July 28th, 2020

the cycle of American history

It is 12:03 PM Tuesday afternoon in the flow of my life. It is 80 degrees inside my cell this afternoon. Outside it is hot and sunny. If it gets any hotter I will shut the house up and turn on the central air system.

I got up this morning around 7 o'clock AM. Carol was already up getting ready to for a morning walk with her friend Karen. Carol left this morning to do errands and to meet up with her cousin's on her Dad's side for coffee and conversation. Carol likes to talk to people.

I spent the morning writing in my paper diary and reading some more of the book, 'The Life of Samuel Johnson' by James Boswell. I did leave the house this morning around 10:30 AM to visit local thrift stores to search for used books. One local thrift store has closed due to the upsurge in people getting sick and dying from the COVID-19 plague. I did find two other local thrift stores open and found these used books-

'Phoenix Harvest' memoir by Han Suyin (China: Autobiography, History, Book 5)

'Age of Reformed From Bryan To F.D.R.' essays American History by Richard Hofstadter

'Animal Farm' a novel by George Orwell

'The Lost Fortune of the Tsars' Russian History by William Clarke

When I got home it was around 11:30 AM. So goes by existence. Carol did not know when she would be home today.

Last night we watched television and went to bed early. I mainly read yesterday, 'The Life of Samuel Johnson' by James Boswell and also 'Designing the Life of Johnson' literary study by Bruce Redford.

I will close to sweat and read.

wild flowers
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The Ramble #110 posted by Samuel Johnson

No. 110. Repentance stated and explained. Retirement and abstinence useful to repentance.

April 1751
Posted by Samuel Johnson in The Rambler

At nobis vita, dominum quarentibus unum
Lux iter est, et clara dies, et gratia simplex.
Spem sequimur, gradimurque fide, fruimurque futuris,
Ad qua non veniunt prasentis gaudia vita,
Nec currunt pariter capta, et capienda voluptus.
PRUDENTIUS, Cont. Sym. ii. 904.

We through this maze of life one Lord obey;
Whose light and grace unerring lead the way.
By hope and faith secure of future bliss,
Gladly the joys of present life we miss:
For baffled mortals still attempt in vain,
Present and future bliss at once to gain. F. LEWIS.

That to please the Lord and Father of the universe, is the supreme interest of created and dependent beings, as it is easily proved, has been universally confessed; and since all rational agents are conscious of having neglected or violated the duties prescribed to them, the fear of being rejected, or punished by God, has always burdened the human mind. The expiation of crimes, and renovation of the forfeited hopes of divine favour, therefore constitute a large part of every religion.

The various methods of propitiation and atonement which fear and folly have dictated, or artifice and interest tolerated in the different parts of the world, however they may sometimes reproach or degrade humanity, at least shew the general consent of all ages and nations in their opinion of the placability of the divine nature. That God will forgive, may, indeed, be established as the first and fundamental truth of religion; for, though the knowledge of his existence is the origin of philosophy, yet, without the belief of his mercy, it would have little influence upon our moral conduct. There could be no prospect of enjoying the protection or regard of him, whom the least deviation from rectitude made inexorable for ever; and every man would naturally withdraw his thoughts from the contemplation of a Creator, whom he must consider as a governor too pure to be pleased, and too severe to be pacified; as an enemy infinitely wise, and infinitely powerful, whom he could neither deceive, escape, nor resist.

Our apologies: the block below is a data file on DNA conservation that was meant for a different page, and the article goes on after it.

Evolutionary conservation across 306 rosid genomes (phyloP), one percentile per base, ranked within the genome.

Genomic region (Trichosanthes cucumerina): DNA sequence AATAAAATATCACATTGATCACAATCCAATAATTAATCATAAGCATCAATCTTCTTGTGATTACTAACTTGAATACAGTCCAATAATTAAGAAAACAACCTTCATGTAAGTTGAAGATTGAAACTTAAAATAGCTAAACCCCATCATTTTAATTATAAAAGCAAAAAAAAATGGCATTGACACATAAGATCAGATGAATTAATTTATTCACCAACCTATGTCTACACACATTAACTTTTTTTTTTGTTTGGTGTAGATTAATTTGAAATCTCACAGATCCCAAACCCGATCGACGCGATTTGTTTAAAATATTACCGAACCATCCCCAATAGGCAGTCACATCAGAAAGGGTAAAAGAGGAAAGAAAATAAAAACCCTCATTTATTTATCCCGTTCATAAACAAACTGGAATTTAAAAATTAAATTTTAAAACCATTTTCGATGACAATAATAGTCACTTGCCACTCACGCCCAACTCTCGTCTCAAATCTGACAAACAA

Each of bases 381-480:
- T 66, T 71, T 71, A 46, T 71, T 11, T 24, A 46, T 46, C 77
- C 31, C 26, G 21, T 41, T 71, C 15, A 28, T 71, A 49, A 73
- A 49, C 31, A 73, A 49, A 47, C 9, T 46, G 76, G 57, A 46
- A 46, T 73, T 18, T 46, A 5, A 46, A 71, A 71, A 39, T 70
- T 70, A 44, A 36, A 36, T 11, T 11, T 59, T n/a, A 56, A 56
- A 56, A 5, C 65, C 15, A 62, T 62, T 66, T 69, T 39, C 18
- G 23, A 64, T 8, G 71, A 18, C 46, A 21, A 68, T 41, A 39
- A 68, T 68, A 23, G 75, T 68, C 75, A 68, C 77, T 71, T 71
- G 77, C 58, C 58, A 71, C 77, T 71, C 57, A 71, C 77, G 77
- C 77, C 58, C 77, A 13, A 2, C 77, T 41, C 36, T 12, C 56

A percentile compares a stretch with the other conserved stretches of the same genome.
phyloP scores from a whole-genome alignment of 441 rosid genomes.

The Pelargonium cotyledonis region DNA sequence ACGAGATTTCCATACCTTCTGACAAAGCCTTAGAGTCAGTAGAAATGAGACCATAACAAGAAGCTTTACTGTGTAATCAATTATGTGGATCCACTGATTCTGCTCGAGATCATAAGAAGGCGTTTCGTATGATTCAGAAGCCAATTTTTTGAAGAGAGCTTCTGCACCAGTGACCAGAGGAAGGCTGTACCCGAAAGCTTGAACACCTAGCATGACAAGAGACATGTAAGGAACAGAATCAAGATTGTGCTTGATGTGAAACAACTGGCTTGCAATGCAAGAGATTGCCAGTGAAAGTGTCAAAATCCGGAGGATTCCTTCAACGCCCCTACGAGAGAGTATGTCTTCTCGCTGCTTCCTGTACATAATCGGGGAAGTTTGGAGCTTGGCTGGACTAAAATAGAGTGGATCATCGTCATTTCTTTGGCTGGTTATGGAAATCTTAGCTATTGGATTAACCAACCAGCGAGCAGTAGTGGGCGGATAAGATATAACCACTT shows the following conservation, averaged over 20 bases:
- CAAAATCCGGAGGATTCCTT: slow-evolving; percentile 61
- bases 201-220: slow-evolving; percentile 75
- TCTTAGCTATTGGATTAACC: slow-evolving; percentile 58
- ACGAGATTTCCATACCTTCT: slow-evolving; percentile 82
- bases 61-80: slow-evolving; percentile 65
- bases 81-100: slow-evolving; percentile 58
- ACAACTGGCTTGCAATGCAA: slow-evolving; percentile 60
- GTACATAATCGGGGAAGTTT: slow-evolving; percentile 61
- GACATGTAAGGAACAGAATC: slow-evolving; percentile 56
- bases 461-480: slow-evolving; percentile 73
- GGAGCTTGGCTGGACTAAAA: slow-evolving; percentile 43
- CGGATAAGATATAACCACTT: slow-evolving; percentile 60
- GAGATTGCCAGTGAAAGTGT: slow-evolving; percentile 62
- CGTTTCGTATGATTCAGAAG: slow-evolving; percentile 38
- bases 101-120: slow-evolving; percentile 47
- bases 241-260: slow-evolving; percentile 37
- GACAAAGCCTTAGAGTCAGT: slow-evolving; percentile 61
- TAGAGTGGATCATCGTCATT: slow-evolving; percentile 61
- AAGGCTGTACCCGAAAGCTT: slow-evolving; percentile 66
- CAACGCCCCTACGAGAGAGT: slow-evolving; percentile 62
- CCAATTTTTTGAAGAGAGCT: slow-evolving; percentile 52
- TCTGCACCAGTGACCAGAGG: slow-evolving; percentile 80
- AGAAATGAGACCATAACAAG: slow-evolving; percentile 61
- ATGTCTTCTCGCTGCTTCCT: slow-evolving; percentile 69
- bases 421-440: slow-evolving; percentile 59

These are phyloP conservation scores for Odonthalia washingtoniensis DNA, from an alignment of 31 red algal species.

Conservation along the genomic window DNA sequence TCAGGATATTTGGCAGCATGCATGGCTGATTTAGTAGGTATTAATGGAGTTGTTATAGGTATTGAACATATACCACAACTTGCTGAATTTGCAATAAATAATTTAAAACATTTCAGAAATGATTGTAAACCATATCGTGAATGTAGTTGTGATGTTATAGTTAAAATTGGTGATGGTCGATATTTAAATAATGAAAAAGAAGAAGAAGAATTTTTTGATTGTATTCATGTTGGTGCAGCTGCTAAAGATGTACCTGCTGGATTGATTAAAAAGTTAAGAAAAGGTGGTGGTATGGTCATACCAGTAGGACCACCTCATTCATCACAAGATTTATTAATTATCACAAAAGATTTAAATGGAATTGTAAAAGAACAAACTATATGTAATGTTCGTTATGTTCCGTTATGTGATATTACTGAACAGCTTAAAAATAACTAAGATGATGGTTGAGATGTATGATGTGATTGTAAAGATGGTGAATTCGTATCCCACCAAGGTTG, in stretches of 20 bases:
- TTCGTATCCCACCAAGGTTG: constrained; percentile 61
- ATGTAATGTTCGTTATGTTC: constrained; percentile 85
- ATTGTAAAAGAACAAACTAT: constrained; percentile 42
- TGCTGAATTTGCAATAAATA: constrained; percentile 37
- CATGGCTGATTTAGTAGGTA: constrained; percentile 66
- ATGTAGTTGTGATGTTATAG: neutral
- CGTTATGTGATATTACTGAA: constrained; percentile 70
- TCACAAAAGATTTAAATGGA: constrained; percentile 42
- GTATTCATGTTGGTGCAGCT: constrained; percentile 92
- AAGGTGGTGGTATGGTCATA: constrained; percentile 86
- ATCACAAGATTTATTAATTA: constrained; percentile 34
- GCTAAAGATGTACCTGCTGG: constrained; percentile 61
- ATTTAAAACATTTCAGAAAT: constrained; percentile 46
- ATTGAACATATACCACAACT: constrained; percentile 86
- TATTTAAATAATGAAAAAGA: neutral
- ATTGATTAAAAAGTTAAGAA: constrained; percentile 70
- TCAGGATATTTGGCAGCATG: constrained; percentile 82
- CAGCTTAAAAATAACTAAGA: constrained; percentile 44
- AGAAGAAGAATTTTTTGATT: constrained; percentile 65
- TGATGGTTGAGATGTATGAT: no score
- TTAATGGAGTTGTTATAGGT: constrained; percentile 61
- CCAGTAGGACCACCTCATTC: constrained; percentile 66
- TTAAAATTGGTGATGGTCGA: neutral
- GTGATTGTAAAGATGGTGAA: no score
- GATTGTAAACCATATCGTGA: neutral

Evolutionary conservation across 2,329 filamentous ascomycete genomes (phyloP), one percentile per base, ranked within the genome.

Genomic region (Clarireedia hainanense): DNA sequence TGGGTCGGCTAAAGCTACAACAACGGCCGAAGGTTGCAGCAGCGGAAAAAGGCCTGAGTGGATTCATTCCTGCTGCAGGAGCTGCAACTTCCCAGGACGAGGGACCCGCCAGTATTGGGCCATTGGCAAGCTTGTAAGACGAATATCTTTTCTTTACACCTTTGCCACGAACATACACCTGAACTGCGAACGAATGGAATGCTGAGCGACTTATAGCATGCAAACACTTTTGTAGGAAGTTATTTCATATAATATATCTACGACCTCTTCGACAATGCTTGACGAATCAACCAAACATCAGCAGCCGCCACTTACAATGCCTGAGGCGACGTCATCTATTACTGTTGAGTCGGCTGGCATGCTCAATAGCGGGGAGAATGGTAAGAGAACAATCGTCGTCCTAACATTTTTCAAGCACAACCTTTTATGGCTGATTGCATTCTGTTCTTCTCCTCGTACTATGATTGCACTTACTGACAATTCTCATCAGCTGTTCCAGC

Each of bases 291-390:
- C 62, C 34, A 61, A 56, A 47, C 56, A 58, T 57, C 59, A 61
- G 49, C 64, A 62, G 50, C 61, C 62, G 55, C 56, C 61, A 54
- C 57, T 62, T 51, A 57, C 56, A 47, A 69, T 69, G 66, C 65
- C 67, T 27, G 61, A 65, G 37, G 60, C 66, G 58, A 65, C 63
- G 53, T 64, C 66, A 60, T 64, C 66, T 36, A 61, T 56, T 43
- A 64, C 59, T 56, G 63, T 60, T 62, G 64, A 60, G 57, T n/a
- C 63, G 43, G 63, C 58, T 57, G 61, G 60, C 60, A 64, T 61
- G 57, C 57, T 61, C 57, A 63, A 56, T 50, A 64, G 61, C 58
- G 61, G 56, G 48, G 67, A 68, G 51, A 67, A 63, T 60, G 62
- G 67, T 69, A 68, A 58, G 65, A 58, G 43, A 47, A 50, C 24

Where there is no hope, there can be no endeavour. A constant and unfailing obedience is above the reach of terrestrial diligence; and therefore the progress of life could only have been the natural descent of negligent despair from crime to crime, had not the universal persuasion of forgiveness, to be obtained by proper means of reconciliation, recalled those to the paths of virtue, whom their passions had solicited aside; and animated to new attempts, and firmer perseverance, those whom difficulty had discouraged, or negligence surprised.

In times and regions so disjoined from each other, that there can scarcely be imagined any communication of sentiments either by commerce or tradition, has prevailed a general and uniform expectation of propitiating God by corporal austerities, of anticipating his vengeance by voluntary inflictions, and appeasing his justice by a speedy and cheerful submission to a less penalty, when a greater is incurred.

Incorporated minds will always feel some inclination towards exterior acts and ritual observances. Ideas not represented by sensible objects are fleeting, variable, and evanescent. We are not able to judge of the degree of conviction which operated at any particular time upon our own thoughts, but as it is recorded by some certain and definite effect. He that reviews his life in order to determine the probability of his acceptance with God, if he could once establish the necessary proportion between crimes and sufferings, might securely rest upon his performance of the expiation; but while safety remains the reward only of mental purity, he is always afraid lest he should decide too soon in his own favour; lest he should not have felt the pangs of true contrition; lest he should mistake satiety for detestation, or imagine that his passions are subdued when they are only sleeping.

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